As 3manuek mentioned, there are functions and operators to deal with IP addresses - be it IPv4 or IPv6.
I am wondering a bit where your number comes from. The address range you gave translates to
which is an address range of length 1.
If you meant all possible addresses starting with '2001:dd8:', then the correct designation of this range would be
2001:dd8::/32, as it is the first 32 bits that are given. According to a calculator tool, the resulting range is the following:
Start Range: 2001:dd8:0:0:0:0:0:0
End Range: 2001:dd8:ffff:ffff:ffff:ffff:ffff:ffff
No. of host: 79228162514264337593543950336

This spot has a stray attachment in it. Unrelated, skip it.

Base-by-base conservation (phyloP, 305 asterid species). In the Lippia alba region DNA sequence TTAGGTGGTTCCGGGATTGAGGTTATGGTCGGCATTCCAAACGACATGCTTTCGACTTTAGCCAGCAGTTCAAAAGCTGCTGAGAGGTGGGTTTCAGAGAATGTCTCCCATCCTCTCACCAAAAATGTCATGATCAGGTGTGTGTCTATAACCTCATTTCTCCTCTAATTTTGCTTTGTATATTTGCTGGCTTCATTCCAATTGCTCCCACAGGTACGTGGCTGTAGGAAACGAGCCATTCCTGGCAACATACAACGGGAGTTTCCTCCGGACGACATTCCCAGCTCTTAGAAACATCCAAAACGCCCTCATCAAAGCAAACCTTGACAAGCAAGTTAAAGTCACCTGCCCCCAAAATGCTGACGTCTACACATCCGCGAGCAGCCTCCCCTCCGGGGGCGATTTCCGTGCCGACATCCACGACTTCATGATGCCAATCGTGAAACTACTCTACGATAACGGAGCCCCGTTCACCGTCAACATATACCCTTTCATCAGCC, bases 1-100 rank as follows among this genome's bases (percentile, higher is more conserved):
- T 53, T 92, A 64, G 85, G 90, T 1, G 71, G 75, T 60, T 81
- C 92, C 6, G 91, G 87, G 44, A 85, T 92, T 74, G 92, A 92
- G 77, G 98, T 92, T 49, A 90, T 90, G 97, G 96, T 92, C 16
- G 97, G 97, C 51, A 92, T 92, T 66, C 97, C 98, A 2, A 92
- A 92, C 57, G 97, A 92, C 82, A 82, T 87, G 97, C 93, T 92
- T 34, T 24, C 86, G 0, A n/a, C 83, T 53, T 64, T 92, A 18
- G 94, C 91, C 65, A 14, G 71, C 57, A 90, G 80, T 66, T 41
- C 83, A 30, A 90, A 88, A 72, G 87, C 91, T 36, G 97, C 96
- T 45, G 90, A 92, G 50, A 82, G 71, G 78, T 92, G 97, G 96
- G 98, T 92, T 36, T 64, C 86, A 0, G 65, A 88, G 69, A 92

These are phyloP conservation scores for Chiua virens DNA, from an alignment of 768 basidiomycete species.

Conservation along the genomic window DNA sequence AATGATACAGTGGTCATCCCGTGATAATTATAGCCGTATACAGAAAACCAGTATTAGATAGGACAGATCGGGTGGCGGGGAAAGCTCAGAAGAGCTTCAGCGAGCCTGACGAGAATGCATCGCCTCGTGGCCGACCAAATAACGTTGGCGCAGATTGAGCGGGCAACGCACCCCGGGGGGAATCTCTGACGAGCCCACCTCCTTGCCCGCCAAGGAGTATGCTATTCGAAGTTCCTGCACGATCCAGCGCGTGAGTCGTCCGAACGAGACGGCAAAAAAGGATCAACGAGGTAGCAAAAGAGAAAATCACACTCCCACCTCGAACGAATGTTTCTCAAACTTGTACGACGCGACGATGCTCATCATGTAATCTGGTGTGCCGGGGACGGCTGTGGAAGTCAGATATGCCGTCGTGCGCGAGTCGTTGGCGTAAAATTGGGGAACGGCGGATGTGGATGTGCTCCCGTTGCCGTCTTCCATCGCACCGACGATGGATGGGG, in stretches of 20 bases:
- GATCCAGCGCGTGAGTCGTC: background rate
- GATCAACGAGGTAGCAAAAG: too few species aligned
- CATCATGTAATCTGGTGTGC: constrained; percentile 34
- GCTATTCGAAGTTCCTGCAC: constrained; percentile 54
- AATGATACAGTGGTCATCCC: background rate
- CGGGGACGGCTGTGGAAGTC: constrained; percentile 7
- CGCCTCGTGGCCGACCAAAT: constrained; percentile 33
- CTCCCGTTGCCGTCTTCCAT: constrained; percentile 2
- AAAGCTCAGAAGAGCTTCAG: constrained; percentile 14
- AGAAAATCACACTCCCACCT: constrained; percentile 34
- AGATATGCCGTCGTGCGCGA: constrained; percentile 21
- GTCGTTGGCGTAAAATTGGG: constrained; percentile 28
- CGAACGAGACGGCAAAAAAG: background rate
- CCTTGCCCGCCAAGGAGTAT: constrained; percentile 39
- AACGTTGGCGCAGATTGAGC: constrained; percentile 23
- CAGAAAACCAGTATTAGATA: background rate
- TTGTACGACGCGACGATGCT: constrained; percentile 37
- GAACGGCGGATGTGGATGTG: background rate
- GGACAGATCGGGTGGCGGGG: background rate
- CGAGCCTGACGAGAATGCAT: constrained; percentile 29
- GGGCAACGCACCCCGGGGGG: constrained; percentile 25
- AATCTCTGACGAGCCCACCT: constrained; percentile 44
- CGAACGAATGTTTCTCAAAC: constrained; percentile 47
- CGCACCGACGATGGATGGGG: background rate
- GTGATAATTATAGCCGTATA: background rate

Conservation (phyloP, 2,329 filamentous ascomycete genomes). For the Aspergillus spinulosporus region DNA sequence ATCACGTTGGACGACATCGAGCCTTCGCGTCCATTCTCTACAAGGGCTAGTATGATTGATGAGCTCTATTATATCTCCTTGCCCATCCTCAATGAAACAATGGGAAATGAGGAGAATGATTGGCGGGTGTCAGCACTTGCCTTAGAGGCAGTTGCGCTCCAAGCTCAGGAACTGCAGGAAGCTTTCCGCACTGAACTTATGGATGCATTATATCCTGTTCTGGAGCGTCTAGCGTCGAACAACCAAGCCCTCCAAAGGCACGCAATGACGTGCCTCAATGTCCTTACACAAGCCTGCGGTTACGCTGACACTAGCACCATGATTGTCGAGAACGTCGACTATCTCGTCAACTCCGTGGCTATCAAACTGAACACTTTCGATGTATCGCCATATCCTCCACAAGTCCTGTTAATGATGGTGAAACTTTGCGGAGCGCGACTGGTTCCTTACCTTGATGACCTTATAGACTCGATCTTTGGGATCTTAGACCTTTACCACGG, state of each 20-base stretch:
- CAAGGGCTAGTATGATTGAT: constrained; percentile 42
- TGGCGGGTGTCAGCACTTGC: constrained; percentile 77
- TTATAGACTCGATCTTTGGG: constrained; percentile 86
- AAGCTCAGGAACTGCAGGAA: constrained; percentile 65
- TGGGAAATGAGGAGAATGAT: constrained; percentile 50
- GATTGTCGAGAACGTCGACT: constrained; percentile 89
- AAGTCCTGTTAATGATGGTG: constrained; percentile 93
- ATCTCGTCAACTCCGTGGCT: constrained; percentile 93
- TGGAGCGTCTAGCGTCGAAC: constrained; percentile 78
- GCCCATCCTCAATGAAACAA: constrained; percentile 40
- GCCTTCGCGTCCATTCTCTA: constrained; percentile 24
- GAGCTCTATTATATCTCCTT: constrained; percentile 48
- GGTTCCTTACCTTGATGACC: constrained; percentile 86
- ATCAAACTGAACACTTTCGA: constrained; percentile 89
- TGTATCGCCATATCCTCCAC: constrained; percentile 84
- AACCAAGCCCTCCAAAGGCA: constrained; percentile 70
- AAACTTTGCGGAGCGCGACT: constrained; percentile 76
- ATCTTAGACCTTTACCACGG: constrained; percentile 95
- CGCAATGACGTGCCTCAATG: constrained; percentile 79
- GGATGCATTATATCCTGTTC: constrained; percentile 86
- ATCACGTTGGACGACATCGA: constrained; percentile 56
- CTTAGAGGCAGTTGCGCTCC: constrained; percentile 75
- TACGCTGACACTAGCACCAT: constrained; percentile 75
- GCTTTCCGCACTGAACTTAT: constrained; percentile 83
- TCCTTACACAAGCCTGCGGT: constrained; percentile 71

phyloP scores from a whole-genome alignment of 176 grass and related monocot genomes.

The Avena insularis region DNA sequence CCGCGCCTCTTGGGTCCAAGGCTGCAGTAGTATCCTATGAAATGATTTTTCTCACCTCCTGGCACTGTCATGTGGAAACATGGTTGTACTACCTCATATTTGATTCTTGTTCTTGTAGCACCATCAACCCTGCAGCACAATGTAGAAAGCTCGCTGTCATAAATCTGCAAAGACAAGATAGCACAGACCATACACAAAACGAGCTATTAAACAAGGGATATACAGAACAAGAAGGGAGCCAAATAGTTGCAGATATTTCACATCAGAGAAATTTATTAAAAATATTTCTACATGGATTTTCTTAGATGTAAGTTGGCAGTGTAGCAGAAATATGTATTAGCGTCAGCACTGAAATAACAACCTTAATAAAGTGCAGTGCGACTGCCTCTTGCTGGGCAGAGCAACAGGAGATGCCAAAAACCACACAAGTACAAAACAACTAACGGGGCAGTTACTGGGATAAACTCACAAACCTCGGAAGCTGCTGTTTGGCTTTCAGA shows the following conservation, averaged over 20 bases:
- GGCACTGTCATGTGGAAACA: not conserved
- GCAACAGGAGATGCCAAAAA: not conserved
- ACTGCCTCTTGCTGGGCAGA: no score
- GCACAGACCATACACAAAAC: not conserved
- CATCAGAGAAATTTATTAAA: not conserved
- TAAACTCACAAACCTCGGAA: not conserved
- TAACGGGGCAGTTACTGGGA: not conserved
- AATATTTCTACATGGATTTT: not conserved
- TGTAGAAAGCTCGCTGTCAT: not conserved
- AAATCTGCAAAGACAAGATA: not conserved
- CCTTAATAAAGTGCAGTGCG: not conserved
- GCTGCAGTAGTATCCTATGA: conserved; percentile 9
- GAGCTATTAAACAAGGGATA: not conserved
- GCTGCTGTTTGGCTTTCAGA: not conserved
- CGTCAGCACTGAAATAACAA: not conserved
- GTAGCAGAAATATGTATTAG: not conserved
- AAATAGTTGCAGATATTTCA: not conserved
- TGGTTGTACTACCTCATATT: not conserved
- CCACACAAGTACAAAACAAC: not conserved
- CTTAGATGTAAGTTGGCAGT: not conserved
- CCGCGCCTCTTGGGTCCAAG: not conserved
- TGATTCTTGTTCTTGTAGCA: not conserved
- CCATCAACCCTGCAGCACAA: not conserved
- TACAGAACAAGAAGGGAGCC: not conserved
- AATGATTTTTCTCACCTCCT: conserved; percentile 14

Meanwhile, if you omit the block size (
/32), you get a single address (the one I showed above).
So, there is a way to get the number provided by the calculator, using builtin PostgreSQL functionality. Our friend here is
SELECT round(2 ^ (128 - masklen('2001:dd8::/32'::cidr))::numeric);
The result is the same as form the calculator. The rounding is there for removing the decimal point and the zeros after it, which are the result of casting to